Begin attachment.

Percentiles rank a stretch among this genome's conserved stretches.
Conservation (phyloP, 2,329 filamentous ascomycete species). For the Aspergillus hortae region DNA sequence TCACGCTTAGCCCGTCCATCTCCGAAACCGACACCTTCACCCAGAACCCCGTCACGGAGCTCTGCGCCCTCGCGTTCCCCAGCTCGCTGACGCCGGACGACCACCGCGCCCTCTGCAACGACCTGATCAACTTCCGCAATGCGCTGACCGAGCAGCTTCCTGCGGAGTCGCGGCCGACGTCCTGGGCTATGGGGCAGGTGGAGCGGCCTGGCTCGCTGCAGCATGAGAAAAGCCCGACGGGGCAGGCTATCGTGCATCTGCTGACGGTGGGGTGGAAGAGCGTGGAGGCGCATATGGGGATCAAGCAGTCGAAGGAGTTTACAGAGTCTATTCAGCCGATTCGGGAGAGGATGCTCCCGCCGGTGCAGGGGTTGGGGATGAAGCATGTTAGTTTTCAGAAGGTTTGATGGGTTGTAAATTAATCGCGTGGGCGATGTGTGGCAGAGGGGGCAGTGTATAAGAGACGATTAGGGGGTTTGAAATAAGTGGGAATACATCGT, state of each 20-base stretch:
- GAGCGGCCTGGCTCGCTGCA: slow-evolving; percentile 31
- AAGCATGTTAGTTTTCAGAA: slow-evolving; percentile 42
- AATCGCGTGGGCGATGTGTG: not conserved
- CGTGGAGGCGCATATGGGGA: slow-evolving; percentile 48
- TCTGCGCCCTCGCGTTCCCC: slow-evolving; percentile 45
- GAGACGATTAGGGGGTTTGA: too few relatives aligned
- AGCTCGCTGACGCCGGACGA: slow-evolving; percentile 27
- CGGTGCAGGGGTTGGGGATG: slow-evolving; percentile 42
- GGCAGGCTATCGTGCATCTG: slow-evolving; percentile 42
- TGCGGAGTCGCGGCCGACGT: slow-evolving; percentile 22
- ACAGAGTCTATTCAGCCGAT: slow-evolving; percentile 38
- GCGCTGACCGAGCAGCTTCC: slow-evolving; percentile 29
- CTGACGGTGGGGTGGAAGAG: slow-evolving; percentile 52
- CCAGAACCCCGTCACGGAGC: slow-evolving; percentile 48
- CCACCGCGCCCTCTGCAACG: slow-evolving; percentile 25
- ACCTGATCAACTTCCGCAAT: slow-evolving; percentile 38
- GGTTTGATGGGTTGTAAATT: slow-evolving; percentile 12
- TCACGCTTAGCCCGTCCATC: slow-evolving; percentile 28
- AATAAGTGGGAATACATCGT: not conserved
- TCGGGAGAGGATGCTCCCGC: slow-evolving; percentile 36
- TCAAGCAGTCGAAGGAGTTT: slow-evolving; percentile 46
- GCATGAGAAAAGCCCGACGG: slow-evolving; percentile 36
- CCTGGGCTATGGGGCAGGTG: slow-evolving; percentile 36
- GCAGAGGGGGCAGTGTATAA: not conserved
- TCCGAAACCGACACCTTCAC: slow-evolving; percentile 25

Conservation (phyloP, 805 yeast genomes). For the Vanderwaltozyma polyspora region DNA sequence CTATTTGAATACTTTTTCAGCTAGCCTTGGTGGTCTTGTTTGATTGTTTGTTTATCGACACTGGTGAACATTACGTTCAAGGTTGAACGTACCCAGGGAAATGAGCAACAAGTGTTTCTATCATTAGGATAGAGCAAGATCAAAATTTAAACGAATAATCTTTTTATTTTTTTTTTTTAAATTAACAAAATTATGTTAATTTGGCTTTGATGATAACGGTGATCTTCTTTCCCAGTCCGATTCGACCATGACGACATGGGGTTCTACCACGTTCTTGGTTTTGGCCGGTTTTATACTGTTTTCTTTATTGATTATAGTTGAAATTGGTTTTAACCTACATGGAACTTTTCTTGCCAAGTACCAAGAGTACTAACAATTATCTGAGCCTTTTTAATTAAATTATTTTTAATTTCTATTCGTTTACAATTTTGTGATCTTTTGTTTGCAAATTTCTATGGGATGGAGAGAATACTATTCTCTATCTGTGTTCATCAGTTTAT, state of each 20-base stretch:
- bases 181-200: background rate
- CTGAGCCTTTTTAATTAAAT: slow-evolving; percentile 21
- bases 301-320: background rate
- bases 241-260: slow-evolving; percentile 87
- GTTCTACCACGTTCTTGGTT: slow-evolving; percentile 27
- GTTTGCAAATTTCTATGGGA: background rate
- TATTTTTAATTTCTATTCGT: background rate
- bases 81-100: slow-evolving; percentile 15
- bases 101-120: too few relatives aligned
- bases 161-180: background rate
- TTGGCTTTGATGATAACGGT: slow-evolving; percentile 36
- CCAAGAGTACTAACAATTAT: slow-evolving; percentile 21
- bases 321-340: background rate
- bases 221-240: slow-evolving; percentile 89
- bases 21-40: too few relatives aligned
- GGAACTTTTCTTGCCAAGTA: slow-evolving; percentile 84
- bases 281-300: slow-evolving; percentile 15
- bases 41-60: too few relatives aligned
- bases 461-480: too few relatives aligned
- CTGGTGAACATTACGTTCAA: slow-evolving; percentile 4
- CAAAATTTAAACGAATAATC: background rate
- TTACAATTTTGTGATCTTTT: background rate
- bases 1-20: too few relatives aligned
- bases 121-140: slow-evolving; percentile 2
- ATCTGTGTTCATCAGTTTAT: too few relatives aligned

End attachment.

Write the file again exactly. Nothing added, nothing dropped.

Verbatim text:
Percentiles rank a stretch among this genome's conserved stretches.
Conservation (phyloP, 2,329 filamentous ascomycete species). For the Aspergillus hortae region DNA sequence TCACGCTTAGCCCGTCCATCTCCGAAACCGACACCTTCACCCAGAACCCCGTCACGGAGCTCTGCGCCCTCGCGTTCCCCAGCTCGCTGACGCCGGACGACCACCGCGCCCTCTGCAACGACCTGATCAACTTCCGCAATGCGCTGACCGAGCAGCTTCCTGCGGAGTCGCGGCCGACGTCCTGGGCTATGGGGCAGGTGGAGCGGCCTGGCTCGCTGCAGCATGAGAAAAGCCCGACGGGGCAGGCTATCGTGCATCTGCTGACGGTGGGGTGGAAGAGCGTGGAGGCGCATATGGGGATCAAGCAGTCGAAGGAGTTTACAGAGTCTATTCAGCCGATTCGGGAGAGGATGCTCCCGCCGGTGCAGGGGTTGGGGATGAAGCATGTTAGTTTTCAGAAGGTTTGATGGGTTGTAAATTAATCGCGTGGGCGATGTGTGGCAGAGGGGGCAGTGTATAAGAGACGATTAGGGGGTTTGAAATAAGTGGGAATACATCGT, state of each 20-base stretch:
- GAGCGGCCTGGCTCGCTGCA: slow-evolving; percentile 31
- AAGCATGTTAGTTTTCAGAA: slow-evolving; percentile 42
- AATCGCGTGGGCGATGTGTG: not conserved
- CGTGGAGGCGCATATGGGGA: slow-evolving; percentile 48
- TCTGCGCCCTCGCGTTCCCC: slow-evolving; percentile 45
- GAGACGATTAGGGGGTTTGA: too few relatives aligned
- AGCTCGCTGACGCCGGACGA: slow-evolving; percentile 27
- CGGTGCAGGGGTTGGGGATG: slow-evolving; percentile 42
- GGCAGGCTATCGTGCATCTG: slow-evolving; percentile 42
- TGCGGAGTCGCGGCCGACGT: slow-evolving; percentile 22
- ACAGAGTCTATTCAGCCGAT: slow-evolving; percentile 38
- GCGCTGACCGAGCAGCTTCC: slow-evolving; percentile 29
- CTGACGGTGGGGTGGAAGAG: slow-evolving; percentile 52
- CCAGAACCCCGTCACGGAGC: slow-evolving; percentile 48
- CCACCGCGCCCTCTGCAACG: slow-evolving; percentile 25
- ACCTGATCAACTTCCGCAAT: slow-evolving; percentile 38
- GGTTTGATGGGTTGTAAATT: slow-evolving; percentile 12
- TCACGCTTAGCCCGTCCATC: slow-evolving; percentile 28
- AATAAGTGGGAATACATCGT: not conserved
- TCGGGAGAGGATGCTCCCGC: slow-evolving; percentile 36
- TCAAGCAGTCGAAGGAGTTT: slow-evolving; percentile 46
- GCATGAGAAAAGCCCGACGG: slow-evolving; percentile 36
- CCTGGGCTATGGGGCAGGTG: slow-evolving; percentile 36
- GCAGAGGGGGCAGTGTATAA: not conserved
- TCCGAAACCGACACCTTCAC: slow-evolving; percentile 25

Conservation (phyloP, 805 yeast genomes). For the Vanderwaltozyma polyspora region DNA sequence CTATTTGAATACTTTTTCAGCTAGCCTTGGTGGTCTTGTTTGATTGTTTGTTTATCGACACTGGTGAACATTACGTTCAAGGTTGAACGTACCCAGGGAAATGAGCAACAAGTGTTTCTATCATTAGGATAGAGCAAGATCAAAATTTAAACGAATAATCTTTTTATTTTTTTTTTTTAAATTAACAAAATTATGTTAATTTGGCTTTGATGATAACGGTGATCTTCTTTCCCAGTCCGATTCGACCATGACGACATGGGGTTCTACCACGTTCTTGGTTTTGGCCGGTTTTATACTGTTTTCTTTATTGATTATAGTTGAAATTGGTTTTAACCTACATGGAACTTTTCTTGCCAAGTACCAAGAGTACTAACAATTATCTGAGCCTTTTTAATTAAATTATTTTTAATTTCTATTCGTTTACAATTTTGTGATCTTTTGTTTGCAAATTTCTATGGGATGGAGAGAATACTATTCTCTATCTGTGTTCATCAGTTTAT, state of each 20-base stretch:
- bases 181-200: background rate
- CTGAGCCTTTTTAATTAAAT: slow-evolving; percentile 21
- bases 301-320: background rate
- bases 241-260: slow-evolving; percentile 87
- GTTCTACCACGTTCTTGGTT: slow-evolving; percentile 27
- GTTTGCAAATTTCTATGGGA: background rate
- TATTTTTAATTTCTATTCGT: background rate
- bases 81-100: slow-evolving; percentile 15
- bases 101-120: too few relatives aligned
- bases 161-180: background rate
- TTGGCTTTGATGATAACGGT: slow-evolving; percentile 36
- CCAAGAGTACTAACAATTAT: slow-evolving; percentile 21
- bases 321-340: background rate
- bases 221-240: slow-evolving; percentile 89
- bases 21-40: too few relatives aligned
- GGAACTTTTCTTGCCAAGTA: slow-evolving; percentile 84
- bases 281-300: slow-evolving; percentile 15
- bases 41-60: too few relatives aligned
- bases 461-480: too few relatives aligned
- CTGGTGAACATTACGTTCAA: slow-evolving; percentile 4
- CAAAATTTAAACGAATAATC: background rate
- TTACAATTTTGTGATCTTTT: background rate
- bases 1-20: too few relatives aligned
- bases 121-140: slow-evolving; percentile 2
- ATCTGTGTTCATCAGTTTAT: too few relatives aligned